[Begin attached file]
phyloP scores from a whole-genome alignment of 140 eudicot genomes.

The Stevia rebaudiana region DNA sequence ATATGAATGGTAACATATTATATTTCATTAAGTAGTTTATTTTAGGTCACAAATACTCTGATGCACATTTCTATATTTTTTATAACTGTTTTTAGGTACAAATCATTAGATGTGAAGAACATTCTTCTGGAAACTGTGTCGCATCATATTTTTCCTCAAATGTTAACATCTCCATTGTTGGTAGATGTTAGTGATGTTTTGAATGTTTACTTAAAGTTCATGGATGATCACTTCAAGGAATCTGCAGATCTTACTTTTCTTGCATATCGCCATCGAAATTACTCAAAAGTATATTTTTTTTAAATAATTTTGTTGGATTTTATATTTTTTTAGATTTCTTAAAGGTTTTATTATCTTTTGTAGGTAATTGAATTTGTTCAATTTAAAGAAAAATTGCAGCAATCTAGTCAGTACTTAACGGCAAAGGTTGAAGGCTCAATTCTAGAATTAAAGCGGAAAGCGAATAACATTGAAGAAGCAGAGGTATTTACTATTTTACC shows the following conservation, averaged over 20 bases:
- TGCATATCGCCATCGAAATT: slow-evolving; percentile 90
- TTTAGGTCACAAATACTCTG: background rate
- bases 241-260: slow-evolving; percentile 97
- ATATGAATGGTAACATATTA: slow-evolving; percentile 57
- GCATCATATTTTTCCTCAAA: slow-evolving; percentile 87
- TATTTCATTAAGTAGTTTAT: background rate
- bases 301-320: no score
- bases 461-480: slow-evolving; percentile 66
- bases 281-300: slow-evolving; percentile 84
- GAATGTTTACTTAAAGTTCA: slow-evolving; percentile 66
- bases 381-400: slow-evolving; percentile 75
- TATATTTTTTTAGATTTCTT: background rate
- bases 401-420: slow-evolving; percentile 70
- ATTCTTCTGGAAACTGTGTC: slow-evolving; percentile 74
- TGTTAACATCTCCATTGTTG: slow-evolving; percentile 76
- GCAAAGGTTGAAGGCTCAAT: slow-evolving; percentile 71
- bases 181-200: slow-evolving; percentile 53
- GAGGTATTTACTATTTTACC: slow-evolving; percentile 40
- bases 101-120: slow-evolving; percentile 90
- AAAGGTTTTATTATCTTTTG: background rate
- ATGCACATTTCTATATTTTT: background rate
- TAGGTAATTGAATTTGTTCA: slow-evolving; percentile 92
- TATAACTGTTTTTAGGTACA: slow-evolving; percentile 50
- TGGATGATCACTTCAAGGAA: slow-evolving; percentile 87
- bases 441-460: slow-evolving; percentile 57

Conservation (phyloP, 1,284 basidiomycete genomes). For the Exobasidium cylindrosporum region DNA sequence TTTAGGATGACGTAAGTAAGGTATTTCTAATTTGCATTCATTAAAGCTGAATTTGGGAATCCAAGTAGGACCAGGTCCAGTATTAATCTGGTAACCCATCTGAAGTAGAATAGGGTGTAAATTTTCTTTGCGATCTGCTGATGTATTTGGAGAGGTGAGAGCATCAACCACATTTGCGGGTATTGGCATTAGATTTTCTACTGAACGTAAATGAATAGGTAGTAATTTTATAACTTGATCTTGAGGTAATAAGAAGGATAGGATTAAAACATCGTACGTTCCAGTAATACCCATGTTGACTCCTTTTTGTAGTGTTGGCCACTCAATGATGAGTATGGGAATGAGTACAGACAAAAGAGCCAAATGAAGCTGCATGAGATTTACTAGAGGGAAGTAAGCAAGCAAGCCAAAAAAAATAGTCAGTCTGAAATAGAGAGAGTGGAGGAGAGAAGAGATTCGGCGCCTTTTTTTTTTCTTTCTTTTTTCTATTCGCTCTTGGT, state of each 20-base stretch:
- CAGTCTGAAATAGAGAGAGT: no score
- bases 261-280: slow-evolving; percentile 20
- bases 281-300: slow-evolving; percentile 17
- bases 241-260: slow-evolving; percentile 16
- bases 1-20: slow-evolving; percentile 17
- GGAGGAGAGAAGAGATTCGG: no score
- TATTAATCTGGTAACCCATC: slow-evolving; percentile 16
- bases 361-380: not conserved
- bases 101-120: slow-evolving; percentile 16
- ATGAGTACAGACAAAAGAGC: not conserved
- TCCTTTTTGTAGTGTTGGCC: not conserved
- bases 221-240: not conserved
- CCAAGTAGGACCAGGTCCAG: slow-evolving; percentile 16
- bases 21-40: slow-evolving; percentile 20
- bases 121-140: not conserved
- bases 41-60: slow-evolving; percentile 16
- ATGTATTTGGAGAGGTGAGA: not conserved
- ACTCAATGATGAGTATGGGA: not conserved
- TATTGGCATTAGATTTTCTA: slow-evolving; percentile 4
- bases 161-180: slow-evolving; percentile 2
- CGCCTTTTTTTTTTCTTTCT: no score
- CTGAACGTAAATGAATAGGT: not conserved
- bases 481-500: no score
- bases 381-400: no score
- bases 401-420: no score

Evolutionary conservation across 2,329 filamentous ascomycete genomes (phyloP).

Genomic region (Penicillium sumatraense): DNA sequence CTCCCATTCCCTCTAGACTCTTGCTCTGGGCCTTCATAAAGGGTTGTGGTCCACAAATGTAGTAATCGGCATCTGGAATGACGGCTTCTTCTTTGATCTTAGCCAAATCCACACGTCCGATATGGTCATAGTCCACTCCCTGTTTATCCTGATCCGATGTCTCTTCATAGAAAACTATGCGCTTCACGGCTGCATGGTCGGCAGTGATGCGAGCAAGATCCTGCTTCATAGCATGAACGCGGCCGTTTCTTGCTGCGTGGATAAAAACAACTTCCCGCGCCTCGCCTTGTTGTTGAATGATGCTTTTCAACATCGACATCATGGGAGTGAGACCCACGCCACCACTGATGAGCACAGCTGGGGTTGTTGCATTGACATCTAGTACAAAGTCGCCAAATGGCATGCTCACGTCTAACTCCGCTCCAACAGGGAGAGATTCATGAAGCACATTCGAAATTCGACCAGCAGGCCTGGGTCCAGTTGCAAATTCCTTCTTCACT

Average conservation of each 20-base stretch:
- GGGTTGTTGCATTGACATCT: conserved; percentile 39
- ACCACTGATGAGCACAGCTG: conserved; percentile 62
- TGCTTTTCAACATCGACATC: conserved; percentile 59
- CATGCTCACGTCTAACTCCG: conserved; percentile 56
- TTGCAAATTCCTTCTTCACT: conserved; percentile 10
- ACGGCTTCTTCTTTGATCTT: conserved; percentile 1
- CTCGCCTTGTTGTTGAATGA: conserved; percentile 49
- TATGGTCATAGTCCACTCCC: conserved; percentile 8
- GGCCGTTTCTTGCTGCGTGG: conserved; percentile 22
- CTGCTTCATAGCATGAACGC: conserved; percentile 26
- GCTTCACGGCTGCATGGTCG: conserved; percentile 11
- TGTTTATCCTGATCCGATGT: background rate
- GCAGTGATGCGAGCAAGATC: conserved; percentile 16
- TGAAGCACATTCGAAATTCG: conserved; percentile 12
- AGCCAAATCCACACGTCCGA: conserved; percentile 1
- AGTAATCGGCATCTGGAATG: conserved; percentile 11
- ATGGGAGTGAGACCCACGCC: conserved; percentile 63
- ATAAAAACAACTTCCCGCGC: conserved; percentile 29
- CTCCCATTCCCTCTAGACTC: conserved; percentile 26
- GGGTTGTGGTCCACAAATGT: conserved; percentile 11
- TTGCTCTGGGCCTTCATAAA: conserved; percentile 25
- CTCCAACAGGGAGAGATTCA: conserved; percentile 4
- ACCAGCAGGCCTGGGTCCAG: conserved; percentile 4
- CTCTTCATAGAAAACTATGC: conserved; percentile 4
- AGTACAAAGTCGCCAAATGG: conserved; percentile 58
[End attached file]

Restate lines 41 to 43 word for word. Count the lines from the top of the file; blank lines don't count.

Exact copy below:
- CCAAGTAGGACCAGGTCCAG: slow-evolving; percentile 16
- bases 21-40: slow-evolving; percentile 20
- bases 121-140: not conserved